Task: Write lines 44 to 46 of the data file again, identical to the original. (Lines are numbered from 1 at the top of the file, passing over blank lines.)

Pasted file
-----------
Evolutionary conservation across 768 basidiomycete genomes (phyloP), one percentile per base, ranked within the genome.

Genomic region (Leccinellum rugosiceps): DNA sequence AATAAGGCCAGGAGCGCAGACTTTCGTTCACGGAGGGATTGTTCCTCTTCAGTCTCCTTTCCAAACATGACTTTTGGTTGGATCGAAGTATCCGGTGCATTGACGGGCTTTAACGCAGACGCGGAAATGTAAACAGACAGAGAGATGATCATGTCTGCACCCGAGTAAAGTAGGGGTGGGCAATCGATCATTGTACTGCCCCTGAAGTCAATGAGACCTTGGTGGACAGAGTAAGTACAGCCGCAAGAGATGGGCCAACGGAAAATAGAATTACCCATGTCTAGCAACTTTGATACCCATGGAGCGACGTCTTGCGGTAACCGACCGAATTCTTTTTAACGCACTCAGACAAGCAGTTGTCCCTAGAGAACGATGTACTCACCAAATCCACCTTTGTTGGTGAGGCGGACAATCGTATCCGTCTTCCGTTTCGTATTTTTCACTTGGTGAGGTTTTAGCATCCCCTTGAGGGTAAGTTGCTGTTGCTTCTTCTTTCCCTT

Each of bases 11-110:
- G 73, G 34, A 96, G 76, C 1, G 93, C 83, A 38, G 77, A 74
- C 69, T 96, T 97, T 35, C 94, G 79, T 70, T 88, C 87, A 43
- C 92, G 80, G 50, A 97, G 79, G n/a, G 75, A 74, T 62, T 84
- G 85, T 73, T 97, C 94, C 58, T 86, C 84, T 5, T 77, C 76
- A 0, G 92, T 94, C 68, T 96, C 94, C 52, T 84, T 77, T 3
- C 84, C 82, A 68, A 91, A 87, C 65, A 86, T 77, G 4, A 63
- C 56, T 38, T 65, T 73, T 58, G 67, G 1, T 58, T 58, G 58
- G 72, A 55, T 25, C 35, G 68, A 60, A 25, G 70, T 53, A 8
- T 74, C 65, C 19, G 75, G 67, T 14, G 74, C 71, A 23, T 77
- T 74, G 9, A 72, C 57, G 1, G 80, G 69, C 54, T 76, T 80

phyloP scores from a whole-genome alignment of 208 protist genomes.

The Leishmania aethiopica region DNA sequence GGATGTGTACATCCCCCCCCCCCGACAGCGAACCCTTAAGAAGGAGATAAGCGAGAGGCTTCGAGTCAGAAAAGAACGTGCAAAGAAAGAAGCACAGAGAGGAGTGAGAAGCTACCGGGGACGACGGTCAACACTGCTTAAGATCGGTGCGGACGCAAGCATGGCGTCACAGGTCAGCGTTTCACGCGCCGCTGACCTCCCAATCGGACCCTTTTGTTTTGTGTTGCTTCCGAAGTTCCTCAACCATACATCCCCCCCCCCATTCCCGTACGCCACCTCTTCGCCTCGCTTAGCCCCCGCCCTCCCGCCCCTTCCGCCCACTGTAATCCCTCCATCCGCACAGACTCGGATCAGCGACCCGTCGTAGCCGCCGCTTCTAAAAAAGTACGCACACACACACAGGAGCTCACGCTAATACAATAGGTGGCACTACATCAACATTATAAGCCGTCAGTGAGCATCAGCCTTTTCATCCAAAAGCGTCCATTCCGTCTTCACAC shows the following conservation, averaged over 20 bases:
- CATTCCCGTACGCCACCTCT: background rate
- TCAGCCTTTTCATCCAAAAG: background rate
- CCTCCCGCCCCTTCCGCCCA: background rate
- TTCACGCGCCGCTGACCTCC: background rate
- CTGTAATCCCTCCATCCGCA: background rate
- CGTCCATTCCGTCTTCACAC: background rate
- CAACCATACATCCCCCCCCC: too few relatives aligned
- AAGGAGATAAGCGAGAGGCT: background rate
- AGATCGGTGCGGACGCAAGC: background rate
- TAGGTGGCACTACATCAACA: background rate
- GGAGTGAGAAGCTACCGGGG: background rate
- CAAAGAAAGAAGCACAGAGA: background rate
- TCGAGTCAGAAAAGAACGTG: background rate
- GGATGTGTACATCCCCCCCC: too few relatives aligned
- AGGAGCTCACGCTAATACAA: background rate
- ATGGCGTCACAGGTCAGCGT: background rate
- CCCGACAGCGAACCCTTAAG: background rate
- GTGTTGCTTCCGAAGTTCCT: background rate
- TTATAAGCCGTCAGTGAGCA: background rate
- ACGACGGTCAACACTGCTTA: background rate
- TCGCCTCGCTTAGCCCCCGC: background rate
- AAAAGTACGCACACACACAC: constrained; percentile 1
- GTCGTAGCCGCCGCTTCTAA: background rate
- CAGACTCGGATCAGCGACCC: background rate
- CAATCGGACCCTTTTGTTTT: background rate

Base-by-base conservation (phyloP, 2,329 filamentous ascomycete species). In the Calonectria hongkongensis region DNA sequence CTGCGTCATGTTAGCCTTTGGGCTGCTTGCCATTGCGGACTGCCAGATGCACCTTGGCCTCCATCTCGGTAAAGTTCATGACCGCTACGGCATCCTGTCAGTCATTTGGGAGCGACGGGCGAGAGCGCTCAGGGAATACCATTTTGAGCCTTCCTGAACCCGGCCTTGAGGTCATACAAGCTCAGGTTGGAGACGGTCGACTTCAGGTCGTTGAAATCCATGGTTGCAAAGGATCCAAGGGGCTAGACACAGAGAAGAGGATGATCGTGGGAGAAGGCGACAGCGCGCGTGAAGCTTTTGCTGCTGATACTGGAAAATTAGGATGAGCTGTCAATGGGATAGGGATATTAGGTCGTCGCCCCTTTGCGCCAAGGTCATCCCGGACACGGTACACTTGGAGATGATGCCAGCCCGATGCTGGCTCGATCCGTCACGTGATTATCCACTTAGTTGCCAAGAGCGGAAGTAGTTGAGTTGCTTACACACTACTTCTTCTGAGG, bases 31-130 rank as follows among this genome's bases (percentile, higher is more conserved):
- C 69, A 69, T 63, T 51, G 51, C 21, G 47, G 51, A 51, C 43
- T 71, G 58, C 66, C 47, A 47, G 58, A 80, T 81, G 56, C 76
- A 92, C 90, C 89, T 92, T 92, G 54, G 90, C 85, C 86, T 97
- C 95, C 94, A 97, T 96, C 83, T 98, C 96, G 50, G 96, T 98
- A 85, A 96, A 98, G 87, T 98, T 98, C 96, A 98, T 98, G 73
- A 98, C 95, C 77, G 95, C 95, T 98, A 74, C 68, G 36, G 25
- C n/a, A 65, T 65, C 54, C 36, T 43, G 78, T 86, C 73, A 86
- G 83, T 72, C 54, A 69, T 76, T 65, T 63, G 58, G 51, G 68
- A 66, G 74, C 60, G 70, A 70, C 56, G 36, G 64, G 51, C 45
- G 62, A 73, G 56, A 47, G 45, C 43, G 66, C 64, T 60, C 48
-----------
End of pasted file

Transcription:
- A 92, C 90, C 89, T 92, T 92, G 54, G 90, C 85, C 86, T 97
- C 95, C 94, A 97, T 96, C 83, T 98, C 96, G 50, G 96, T 98
- A 85, A 96, A 98, G 87, T 98, T 98, C 96, A 98, T 98, G 73